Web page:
The discovery that two events, symbols, thoughts or texts, while so utterly separated by time and space that they could not “really” be connected, seem, nevertheless, to be the same or to be speaking directly to one another raises the possibility of a secret interconnection of things that is the scholar’s most cherished article of faith.
— Jonathan Z. Smith, “The Bare Facts of Ritual”
With this observation, the famous historian of religion touches on my favorite aspect of scholarship: seeing connections in disparate things. While Smith was commenting on the subtle connections at the heart of both ritual and scholarship, I am often reminded of such coincidences when one thing mysteriously leads to another, forming a train of novel thought which excites.
This happened to me after reading How the Power of Positive Thinking Won Scientific Credibility, in which Hans Villarica interviews psychologist Micheal F. Scheier. Scheier’s 1985 study, “Optimism, Coping, and Health: Assessment and Implications of Generalized Outcome Expectancies,” demonstrated that dispositional optimism is variable and healthy, leading to a range of better outcomes across life domans. A raft of subsequent studies have confirmed these findings. In evolutionary terms, it appears that dispositional optimism is adaptive.
When I read about Scheier’s studies, I was just finishing Two Leggings: The Making of a Crow Warrior, an extraordinary book that transports us into world of the Wyoming-Montana Crow just before their buffalo hunting way of life disappeared. Although many books attempt to take us there, few succeed. Most were written by anthropologists who conducted interviews many years after the fact, and while these ethnohistories are culturally comprehensive, they are short on biographical and personal detail. They give us general ethnographic pictures that don’t really bring people or culture to life. Historians often do better with this but too often focus on big people and events, making it hard to imagine what Plains peoples were doing, saying, and thinking on a daily basis. Two Leggings does this.
The story behind the book, which reads like a historical novel, is remarkable. In 1918, businessman William Wildschut moved to Billings, Montana near the Crow Reservation. He soon got to know several elders and became particularly interested in Two Leggings (1847-1923), a fairly typical Crow warrior-hunter who never became an important or famous chief. Over the next few years, they often met with Wildschut recording the details of Two Leggings’ life. When finished, Wildschut deposited nearly 600 pages of rough and detailed notes at the Smithsonian, where they languished until Peter Nabokov discovered them in the 1960s. Realizing the value and potential of the notes, Nabokov painstakingly worked the material into a coherent life-story told from the first person perspective.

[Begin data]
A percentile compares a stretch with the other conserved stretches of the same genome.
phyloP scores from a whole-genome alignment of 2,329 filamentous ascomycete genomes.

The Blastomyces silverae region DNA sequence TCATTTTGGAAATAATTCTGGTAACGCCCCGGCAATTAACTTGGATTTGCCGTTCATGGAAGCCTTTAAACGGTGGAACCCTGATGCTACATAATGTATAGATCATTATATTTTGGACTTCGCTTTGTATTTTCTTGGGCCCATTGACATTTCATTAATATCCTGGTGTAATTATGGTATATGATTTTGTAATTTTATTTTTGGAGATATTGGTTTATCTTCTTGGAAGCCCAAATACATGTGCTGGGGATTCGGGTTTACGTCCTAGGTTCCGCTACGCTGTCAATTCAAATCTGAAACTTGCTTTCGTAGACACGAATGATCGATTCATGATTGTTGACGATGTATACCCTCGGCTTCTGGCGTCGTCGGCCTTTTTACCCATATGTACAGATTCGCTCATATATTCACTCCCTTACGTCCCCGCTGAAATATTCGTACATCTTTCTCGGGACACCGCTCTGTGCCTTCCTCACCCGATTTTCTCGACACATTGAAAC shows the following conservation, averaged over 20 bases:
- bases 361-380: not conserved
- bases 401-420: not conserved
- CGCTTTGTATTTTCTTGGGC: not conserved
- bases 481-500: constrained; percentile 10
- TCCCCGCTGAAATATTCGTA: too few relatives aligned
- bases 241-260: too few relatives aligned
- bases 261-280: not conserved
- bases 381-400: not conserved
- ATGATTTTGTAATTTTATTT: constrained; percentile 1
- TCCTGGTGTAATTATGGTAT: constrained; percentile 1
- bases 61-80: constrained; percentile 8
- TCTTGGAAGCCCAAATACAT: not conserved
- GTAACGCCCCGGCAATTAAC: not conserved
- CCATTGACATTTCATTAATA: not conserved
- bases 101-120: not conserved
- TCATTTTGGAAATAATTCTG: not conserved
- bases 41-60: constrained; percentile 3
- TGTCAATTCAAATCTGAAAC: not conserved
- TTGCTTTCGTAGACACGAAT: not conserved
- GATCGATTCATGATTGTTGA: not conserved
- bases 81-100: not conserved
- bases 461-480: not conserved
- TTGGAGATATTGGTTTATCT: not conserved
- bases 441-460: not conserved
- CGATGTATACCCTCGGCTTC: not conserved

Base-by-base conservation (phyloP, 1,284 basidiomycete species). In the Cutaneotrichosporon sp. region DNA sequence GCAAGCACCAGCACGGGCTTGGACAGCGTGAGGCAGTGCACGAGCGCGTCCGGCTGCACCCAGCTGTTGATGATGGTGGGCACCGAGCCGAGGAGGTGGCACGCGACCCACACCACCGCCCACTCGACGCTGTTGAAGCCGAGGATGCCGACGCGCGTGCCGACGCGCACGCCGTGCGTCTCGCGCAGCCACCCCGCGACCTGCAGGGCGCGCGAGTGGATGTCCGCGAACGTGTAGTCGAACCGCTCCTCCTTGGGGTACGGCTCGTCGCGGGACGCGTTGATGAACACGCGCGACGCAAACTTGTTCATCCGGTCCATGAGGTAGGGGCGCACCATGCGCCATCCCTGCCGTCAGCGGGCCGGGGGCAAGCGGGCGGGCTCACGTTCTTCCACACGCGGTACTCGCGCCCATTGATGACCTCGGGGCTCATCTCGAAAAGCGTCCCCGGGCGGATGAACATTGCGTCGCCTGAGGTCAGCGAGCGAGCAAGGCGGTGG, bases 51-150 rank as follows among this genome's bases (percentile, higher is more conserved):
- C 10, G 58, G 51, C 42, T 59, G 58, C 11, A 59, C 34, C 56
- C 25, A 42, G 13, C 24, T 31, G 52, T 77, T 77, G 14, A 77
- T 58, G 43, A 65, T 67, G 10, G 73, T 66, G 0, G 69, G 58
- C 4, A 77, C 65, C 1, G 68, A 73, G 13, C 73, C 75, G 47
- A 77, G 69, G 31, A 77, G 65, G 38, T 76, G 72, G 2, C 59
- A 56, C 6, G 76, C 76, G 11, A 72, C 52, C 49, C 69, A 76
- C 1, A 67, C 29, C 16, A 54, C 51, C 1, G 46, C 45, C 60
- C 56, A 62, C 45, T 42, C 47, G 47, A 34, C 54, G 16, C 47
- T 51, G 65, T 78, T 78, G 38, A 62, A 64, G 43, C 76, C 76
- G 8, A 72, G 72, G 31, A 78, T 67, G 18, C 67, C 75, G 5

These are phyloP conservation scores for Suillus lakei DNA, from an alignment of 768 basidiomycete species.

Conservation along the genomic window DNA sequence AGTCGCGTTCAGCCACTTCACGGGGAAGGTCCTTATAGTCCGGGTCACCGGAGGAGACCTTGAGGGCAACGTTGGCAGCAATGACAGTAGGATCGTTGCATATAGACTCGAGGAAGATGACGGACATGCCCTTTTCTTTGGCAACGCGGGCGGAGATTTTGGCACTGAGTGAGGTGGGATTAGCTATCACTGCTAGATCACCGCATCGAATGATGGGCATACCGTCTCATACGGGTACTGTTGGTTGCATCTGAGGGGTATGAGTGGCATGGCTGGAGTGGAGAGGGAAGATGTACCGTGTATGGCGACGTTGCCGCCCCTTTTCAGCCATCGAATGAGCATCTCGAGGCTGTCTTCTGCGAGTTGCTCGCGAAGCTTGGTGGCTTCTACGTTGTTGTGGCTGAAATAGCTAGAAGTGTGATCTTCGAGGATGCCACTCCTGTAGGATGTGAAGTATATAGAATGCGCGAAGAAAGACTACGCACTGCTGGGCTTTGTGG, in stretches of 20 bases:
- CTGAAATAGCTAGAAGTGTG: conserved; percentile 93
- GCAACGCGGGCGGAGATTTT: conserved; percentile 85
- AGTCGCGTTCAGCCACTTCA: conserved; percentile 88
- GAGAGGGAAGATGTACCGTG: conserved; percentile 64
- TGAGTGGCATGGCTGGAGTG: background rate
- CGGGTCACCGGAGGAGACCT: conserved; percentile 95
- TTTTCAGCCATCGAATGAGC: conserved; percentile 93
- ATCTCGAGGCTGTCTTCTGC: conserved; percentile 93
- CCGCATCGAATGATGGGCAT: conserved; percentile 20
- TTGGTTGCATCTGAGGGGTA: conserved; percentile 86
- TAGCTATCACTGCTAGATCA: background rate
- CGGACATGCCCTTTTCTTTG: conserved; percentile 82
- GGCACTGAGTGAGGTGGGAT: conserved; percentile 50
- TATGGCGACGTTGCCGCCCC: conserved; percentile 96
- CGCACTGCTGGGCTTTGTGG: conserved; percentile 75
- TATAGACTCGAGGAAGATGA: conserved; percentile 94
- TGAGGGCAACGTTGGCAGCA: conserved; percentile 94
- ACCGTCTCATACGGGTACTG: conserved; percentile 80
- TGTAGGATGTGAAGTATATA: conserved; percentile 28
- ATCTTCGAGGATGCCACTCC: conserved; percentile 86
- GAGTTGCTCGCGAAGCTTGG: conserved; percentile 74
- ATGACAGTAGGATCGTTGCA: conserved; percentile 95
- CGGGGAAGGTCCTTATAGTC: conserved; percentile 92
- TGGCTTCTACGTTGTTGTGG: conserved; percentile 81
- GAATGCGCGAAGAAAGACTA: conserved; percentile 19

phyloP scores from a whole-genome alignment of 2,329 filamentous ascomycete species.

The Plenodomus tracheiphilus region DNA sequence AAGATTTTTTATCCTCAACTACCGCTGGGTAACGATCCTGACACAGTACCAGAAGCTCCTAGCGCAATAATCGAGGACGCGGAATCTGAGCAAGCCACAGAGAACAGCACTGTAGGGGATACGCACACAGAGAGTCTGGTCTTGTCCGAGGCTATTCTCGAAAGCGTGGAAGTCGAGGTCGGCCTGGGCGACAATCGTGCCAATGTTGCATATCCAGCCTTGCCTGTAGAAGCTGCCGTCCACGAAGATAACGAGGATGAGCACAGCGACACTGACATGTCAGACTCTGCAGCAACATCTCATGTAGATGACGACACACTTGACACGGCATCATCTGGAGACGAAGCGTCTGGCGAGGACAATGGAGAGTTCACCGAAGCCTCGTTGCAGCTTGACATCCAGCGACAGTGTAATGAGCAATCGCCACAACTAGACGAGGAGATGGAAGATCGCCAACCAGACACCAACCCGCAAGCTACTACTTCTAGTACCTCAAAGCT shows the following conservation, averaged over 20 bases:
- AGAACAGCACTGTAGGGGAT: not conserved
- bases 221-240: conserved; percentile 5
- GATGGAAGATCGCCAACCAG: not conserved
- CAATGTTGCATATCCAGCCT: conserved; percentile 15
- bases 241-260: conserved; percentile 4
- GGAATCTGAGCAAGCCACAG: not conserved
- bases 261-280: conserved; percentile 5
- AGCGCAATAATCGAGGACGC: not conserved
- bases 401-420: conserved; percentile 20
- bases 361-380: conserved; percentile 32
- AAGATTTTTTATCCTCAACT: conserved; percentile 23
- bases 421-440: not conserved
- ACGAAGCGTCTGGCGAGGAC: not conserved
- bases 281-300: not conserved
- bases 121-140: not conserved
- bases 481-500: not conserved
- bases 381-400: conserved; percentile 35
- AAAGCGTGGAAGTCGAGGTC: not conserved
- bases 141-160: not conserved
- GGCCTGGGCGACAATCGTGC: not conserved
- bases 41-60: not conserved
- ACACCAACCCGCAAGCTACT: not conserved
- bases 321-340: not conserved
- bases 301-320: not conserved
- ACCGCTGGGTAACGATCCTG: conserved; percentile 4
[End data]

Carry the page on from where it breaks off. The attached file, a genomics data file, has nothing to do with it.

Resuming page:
Two Leggings was an ambitious man born into a culture that strongly encouraged male ambition, whether on the hunt or warpath. Ambition, however, was not enough — one obtained success and rose to prominence not by deeds alone, but through deeds that were directed and validated by spiritual help and guidance. If the spirits bestowed gifts through visions, one could be confident — or optimistic, that success was to be had. If the spirits were neither generous nor favorable, confidence would plummet.
Not lacking personal ambition, Two Leggings throughout his life sought spiritual assistance and validation, though with only limited success. This seriously affected his confidence, and at times he was less than optimistic about his prospects. Due to lack of success with the spirits, a minor sense of dread pervades his life. He watches others seek and receive spiritual sanction. In nearly all cases, these fortunate ones set forth with boundless optimism, sure in the fact they were doing the right thing and would be successful doing it. In many cases, they were. All the major chiefs had strong visions and powerful spirit helpers.
I can’t help but think that here we have a unexpected connection. Scheier’s psychological studies on dispositional optimism surely says something about Crow and other Plains Indians cultures. Because it is healthy to have confidence, and one gains confidence through visions and signs, I see this as one of those connections of which Smith speaks.